William H. Johnson began painting religious scenes in the 1940s, after he lost his wife, Holcha, to cancer. Here, the light-skinned Christ with a neatly trimmed beard may symbolize the artist, still wounded from the loss of his companion. Three women in brightly printed cotton shifts raise their hands in stylized gestures that evoke African mourning rites, and the ladders, which appear in European scenes of the Crucifixion, also bring to mind African American spirituals like “Jacob’s Ladder.” In Lamentation, Johnson filtered his personal grief through centuries of European art, African traditions, and the public expression of faith in African American churches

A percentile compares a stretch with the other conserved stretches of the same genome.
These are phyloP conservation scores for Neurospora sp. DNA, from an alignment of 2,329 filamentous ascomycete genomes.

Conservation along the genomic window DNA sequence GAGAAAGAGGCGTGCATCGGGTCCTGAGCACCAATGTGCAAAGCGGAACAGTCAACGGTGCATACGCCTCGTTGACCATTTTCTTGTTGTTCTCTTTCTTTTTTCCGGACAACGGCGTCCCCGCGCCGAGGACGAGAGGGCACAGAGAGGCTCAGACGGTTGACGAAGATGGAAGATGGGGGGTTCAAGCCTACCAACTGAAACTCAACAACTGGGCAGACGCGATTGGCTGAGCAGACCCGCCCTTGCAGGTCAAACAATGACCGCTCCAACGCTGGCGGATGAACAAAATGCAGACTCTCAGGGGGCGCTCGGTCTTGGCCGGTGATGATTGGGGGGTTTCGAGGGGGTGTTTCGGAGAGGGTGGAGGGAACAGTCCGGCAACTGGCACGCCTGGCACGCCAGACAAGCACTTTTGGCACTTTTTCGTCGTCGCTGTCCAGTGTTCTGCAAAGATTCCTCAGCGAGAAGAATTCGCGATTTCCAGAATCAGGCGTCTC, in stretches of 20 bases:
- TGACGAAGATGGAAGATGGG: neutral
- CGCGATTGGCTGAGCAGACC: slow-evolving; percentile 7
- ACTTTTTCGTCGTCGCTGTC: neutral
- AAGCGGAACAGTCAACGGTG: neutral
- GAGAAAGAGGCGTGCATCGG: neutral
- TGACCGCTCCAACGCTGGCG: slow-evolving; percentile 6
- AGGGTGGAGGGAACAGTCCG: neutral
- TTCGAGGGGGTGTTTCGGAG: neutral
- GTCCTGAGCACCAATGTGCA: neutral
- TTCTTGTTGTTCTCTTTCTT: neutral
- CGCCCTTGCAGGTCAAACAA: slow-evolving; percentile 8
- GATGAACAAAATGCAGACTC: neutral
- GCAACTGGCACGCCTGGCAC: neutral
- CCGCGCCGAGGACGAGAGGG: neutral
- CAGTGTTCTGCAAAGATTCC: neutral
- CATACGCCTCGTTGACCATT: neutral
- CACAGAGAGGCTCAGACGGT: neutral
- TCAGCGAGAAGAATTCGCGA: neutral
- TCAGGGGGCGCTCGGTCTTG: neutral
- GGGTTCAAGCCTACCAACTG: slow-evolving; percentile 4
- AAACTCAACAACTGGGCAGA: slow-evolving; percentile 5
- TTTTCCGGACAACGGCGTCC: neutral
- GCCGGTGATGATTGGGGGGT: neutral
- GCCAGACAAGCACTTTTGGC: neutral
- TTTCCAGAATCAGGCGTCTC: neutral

Other objects by this creator in this institution
Objects by this creator in other institutions